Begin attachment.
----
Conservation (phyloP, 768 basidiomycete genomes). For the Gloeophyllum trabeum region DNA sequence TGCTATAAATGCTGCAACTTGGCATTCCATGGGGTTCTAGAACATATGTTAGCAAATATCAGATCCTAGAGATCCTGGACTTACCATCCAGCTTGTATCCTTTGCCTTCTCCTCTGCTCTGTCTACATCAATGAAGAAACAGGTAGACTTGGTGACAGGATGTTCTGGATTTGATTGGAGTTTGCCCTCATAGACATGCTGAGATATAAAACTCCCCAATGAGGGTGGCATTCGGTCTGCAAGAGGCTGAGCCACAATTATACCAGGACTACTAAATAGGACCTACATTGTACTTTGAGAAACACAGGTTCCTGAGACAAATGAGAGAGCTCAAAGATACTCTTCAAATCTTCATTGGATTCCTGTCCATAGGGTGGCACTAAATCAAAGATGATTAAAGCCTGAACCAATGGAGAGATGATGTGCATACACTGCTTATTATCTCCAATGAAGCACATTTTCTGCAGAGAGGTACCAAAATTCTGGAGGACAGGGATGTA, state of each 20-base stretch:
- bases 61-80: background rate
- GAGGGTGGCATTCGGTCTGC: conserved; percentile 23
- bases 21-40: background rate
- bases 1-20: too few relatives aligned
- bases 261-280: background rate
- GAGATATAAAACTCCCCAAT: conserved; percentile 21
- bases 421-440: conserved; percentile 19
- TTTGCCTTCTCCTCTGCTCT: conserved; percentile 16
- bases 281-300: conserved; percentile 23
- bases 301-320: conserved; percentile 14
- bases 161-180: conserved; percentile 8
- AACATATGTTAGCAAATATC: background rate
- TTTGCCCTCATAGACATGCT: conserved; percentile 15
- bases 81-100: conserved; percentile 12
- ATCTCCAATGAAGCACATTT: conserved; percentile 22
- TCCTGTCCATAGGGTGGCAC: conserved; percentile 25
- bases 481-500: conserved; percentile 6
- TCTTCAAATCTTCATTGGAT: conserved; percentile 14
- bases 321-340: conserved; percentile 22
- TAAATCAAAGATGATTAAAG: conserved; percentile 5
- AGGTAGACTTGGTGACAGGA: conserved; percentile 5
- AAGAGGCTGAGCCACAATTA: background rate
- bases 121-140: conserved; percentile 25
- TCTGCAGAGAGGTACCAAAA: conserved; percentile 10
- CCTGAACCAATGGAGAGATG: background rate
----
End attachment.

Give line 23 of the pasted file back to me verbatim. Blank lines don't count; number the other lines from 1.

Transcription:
- AAGAGGCTGAGCCACAATTA: background rate